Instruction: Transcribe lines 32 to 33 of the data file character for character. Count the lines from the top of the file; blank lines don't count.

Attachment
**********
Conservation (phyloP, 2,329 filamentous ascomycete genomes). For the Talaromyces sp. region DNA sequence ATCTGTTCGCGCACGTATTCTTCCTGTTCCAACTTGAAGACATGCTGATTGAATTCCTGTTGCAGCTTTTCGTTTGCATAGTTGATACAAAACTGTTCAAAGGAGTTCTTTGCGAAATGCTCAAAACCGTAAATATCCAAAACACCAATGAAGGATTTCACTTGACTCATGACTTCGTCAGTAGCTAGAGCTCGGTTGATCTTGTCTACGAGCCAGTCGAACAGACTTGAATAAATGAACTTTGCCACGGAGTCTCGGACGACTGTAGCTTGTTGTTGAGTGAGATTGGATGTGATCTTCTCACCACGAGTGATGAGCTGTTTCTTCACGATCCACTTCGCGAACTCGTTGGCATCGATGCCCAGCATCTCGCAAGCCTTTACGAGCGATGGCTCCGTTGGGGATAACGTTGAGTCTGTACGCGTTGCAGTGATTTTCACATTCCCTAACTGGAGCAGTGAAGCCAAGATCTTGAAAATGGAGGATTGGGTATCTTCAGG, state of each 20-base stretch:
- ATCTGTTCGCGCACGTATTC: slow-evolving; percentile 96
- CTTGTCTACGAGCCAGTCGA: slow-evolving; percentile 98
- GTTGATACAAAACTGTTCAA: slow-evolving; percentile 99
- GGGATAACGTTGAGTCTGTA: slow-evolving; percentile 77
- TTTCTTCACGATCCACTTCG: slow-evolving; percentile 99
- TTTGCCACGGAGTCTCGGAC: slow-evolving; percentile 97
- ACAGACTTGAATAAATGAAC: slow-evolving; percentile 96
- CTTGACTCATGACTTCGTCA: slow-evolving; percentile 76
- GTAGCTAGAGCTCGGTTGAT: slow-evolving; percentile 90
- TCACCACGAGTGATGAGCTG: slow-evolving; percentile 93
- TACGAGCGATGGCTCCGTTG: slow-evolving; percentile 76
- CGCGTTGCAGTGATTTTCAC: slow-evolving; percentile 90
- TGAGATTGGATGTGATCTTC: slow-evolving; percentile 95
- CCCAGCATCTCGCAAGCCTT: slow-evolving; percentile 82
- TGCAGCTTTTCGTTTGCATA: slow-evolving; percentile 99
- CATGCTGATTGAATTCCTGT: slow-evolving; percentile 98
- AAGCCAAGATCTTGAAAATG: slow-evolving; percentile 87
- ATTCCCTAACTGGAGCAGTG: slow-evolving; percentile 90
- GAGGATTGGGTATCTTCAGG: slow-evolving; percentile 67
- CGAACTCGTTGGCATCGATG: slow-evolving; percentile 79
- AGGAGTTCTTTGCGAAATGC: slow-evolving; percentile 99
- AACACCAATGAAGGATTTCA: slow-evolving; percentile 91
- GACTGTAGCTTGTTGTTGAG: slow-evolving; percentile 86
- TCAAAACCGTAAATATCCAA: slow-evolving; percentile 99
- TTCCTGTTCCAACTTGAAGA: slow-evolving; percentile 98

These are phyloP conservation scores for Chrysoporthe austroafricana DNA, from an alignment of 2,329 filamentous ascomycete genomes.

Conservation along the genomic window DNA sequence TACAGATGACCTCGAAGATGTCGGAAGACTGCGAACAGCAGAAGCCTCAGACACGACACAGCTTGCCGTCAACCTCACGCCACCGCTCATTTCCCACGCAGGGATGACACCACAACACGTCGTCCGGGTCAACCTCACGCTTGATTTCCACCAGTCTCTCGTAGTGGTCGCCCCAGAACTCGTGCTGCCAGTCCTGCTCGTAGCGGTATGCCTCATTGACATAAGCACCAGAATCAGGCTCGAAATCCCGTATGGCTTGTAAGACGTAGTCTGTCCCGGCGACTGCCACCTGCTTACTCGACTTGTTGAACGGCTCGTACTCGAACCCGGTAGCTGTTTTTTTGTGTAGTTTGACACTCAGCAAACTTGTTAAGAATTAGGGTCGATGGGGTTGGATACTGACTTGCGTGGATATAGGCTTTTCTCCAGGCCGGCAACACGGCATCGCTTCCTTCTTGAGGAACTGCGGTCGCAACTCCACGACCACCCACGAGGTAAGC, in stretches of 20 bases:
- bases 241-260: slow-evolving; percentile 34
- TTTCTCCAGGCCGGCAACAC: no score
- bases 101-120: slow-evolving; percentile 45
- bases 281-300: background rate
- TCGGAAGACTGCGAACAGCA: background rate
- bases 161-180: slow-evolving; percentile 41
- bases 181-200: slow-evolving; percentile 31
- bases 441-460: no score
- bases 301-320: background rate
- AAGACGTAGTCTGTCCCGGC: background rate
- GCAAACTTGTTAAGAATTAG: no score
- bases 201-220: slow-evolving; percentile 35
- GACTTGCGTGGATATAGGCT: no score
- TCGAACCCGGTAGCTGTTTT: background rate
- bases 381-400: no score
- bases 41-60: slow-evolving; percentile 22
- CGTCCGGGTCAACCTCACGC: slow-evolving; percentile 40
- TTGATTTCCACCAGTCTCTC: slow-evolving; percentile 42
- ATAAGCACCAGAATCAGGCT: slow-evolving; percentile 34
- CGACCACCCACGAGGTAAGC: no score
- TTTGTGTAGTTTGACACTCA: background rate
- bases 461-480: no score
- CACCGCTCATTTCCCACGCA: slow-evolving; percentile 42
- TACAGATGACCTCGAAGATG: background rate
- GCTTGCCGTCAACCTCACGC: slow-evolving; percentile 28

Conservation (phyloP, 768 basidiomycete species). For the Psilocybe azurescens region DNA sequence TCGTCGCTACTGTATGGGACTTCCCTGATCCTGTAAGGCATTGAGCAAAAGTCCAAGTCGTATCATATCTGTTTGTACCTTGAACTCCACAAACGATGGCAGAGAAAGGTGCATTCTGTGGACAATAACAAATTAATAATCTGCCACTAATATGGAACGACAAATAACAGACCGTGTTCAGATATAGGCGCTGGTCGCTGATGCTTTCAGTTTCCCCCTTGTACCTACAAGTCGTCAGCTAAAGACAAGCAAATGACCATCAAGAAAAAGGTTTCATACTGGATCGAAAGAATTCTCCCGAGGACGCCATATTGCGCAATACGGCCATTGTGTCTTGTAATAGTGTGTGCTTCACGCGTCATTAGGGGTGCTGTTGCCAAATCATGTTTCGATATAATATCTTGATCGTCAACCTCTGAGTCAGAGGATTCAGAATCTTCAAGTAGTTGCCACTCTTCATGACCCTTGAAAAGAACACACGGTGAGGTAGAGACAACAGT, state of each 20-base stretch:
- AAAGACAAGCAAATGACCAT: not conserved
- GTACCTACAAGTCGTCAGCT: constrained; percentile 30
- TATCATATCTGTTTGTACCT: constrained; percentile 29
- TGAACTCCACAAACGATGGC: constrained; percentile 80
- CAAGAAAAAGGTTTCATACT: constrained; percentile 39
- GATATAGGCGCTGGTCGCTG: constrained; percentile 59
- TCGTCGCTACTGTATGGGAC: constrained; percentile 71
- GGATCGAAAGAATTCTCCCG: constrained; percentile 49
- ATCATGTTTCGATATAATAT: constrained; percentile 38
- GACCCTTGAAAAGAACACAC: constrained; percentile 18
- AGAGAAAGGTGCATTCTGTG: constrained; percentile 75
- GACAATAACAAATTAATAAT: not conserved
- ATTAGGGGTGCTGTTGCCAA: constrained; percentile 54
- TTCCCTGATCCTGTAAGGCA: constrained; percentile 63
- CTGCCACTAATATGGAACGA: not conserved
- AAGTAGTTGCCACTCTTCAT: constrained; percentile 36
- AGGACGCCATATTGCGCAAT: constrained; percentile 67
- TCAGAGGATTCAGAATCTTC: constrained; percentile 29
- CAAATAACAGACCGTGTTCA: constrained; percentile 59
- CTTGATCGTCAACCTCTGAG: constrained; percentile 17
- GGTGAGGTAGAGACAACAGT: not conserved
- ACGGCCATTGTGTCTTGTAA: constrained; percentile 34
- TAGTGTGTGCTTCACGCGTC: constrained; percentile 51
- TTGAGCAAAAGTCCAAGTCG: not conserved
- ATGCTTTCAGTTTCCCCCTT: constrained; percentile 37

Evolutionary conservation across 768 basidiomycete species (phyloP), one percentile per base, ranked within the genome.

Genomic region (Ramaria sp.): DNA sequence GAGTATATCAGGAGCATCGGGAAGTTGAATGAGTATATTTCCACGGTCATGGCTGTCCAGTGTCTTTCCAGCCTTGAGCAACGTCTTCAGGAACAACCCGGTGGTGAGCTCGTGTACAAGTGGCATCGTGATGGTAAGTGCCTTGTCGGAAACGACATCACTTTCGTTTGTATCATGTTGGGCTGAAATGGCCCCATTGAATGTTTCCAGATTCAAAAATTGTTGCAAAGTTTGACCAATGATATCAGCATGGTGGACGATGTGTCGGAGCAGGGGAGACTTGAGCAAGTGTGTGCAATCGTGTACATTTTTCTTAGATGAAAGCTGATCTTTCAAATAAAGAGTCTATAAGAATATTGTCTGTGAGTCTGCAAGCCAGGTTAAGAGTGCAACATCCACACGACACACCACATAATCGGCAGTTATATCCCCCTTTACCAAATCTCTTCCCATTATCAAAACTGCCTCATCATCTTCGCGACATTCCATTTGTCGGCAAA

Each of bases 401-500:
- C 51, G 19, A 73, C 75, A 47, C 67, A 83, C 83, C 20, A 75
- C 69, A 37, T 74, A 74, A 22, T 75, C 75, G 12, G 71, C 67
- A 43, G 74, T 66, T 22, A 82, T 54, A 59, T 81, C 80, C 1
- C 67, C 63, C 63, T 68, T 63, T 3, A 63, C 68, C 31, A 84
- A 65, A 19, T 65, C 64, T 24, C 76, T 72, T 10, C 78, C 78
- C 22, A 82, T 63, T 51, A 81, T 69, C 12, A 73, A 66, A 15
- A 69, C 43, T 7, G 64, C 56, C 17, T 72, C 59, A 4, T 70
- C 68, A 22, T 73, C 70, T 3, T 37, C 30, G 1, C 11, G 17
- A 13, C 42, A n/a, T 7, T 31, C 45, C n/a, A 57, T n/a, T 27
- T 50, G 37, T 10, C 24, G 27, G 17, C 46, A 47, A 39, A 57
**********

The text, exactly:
- bases 281-300: background rate
- TCGGAAGACTGCGAACAGCA: background rate